YOU can tell a lot about the culture of an organisation by how its executives use their expense accounts.
Take Fas. The largesse, the business class flights, the top class hotels, the limo rides to the airport, and the gargantuan restaurant bills.
These were all symptomatic of a greater malaise afflicting the State training agency. In fact, it was so rotten, the only option for the Government was to break it up and start all over again.
The same could also be said of the Dublin Docklands Development Authority, a great idea that went off the rails in the haze of the Celtic Tiger.
By the time the DDDA is wound up this summer, it will have lost at least €180m from disastrous property deals, most notably the crazy decision to buy the Irish Glass Bottle site in Ringsend as part of a consortium involving now-bankrupt developer Bernard McNamara.
Several expert reports and over a year of probing by the Dail's spending watchdog, the Public Accounts Committee (PAC), has failed to get to the bottom of that one.
Notes of board meetings left a lot to be desired. The Government was kept in the dark about the sum being bid. That figure jumped from €220m to €412m in the month before the bid was submitted. No one has been able to offer a convincing explanation as to why.
Even when the DDDA is gone, the taxpayer will still be on the hook for years to come, covering the authority's anticipated €8.4m pensions bill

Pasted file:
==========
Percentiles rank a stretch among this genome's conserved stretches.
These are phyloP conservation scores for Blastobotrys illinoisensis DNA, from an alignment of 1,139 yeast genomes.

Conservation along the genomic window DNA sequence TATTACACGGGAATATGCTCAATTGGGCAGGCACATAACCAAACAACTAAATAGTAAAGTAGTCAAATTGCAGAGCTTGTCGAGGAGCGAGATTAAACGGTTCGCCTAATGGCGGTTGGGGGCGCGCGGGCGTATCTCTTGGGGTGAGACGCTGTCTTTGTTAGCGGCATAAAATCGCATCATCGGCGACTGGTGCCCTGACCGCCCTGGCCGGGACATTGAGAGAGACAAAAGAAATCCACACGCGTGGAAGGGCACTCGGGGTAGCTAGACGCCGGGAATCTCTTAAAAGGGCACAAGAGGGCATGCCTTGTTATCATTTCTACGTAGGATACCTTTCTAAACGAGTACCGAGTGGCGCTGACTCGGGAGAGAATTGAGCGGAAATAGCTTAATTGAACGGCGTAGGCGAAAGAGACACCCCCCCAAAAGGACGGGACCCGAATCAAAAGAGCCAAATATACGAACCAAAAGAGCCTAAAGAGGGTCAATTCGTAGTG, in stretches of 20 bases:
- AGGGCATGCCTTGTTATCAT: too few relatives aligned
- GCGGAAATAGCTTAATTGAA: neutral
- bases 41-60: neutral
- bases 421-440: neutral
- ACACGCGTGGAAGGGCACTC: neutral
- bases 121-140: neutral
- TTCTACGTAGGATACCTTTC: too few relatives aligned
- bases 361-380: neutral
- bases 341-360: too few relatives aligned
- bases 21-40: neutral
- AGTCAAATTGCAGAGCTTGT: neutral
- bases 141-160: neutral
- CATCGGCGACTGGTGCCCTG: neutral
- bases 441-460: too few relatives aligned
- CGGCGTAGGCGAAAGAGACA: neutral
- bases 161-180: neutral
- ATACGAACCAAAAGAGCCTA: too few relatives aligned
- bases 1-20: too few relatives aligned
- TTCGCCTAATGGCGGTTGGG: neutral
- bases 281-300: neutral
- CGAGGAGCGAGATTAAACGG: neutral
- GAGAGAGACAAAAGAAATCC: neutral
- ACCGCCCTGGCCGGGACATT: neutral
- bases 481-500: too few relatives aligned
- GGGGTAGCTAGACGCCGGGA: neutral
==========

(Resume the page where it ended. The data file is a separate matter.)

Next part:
The expenses racked up of executives and board members at the DDDA have received relatively little attention compared to those at Fas.
But they are no less instructive about the loose approach to controls and corporate governance that existed there.
A few weeks ago, PAC chairman John McGuinness asked Paul Maloney, the man who was chief executive of the DDDA at the time of the Irish Glass Bottle deal, about them.
"It might inform us as to the culture that existed in that organisation relative to the property development, and the attitude of the board relative to the general activity in the docklands area," he said.
Maloney's response was puzzling in the extreme.
He said credit card expenses were "virtually non existent and only used for travel".